Welcome to Tsavo National Park Kenya official guide offering reliable travel info, Insider guide to Tsavo west and tsavo East National park.

Tsavo West is one of Kenya’s larger national parks (9065 sq km), covering a huge variety of landscapes from swamps, natural springs and rocky peaks to extinct volcanic cones, rolling plains and sharp outcrops dusted with greenery.

Tsavo National Park – Kenya National Parks

In the south east of Kenya is the largest and one of the oldest parks in the country, Tsavo National Park . The area was renamed the park in 1948. The people who back then lived in the area were relocated to other nearby locations. As a result of the Kenyan independence in 1963 came the control of the park owned by the government That an immediate ban on the hunt ended. The government section that was Responsible for the nature of Kenya Became the Kenya Wildlife Service, All which until now cares for Tsavo and many other nature reserves in Kenya.

Tsavo National Park What the park so special is its Enormous size. It is no less than 22.000 km ² and is separated by a highway in an eastern and western part. The eastern part of Tsavo is the largest with 11,747 km2 of the two parts. Some are popular Attractions Mudanda Rock, Yatta Plateau and Lugard Falls. The surface of this part is Essentially flat and covered with low, dry vegetation. West is mostPopular The western part of the park has an area of 9.065 km ² and is the busiest part of the Tsavo National Park. The beautiful surroundings, the good condition of the roads and the Possibility of guided tours around care for a large stream of tourists Annually.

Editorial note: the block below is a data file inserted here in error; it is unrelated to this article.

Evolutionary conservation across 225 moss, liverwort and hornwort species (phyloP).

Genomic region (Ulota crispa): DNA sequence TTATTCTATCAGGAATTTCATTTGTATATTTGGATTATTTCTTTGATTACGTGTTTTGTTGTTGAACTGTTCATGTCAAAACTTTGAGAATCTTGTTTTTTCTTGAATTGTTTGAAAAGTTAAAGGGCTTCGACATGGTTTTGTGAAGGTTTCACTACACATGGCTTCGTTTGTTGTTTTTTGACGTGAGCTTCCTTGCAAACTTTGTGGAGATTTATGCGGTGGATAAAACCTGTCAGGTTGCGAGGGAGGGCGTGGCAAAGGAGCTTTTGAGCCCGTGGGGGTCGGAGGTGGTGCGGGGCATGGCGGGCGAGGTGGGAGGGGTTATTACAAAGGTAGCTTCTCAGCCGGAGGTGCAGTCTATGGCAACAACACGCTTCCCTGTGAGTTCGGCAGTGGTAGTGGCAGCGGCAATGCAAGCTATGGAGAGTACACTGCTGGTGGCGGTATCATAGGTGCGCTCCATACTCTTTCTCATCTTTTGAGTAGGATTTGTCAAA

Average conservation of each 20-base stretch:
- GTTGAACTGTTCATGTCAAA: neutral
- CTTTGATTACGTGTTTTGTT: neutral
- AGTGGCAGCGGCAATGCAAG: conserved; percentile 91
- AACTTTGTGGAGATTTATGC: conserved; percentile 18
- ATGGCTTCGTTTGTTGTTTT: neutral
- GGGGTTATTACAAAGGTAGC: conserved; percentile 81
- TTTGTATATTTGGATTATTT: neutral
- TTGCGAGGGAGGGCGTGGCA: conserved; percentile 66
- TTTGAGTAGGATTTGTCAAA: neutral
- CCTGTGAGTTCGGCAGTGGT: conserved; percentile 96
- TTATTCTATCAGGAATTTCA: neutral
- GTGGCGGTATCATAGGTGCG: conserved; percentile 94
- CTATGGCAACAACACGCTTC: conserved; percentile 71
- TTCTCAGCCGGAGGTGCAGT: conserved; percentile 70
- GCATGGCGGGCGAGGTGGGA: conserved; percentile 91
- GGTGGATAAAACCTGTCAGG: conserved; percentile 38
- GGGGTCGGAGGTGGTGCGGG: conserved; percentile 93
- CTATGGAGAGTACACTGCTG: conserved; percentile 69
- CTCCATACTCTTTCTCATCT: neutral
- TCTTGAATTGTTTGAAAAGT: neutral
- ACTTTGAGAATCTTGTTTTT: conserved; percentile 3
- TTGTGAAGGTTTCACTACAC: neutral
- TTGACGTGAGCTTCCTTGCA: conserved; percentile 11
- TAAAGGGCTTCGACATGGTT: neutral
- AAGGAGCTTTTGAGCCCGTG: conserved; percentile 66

This part of the park has a lot of height, dry plains and ancient lava fields. One of the main Attractions of this part is Mzima Springs, a series of natural springs that Attract much wildlife. Many animal species One thing Both Sides of the Tsavo National Park in common, the great diversity of species. Such large mammals as elephants, hippos, buffalos, zebras and giraffes as well as many small animals and up to 500 different species live together on the plains or down the park.

Tsavo National park with a whiff of legend about it, first for its famous man-eating lions in the late 19th century and then for its devastating levels of poaching in the 1980s. Despite the latter, there’s still plenty of wildlife here, although you’ll have to work harder and be much more patient than in Amboseli or the Masai Mara; the foliage is generally denser and higher here. Put all of these things together, along with its dramatic scenery, fine lodges and sense of space, and this is one of Kenya’s most rewarding parks.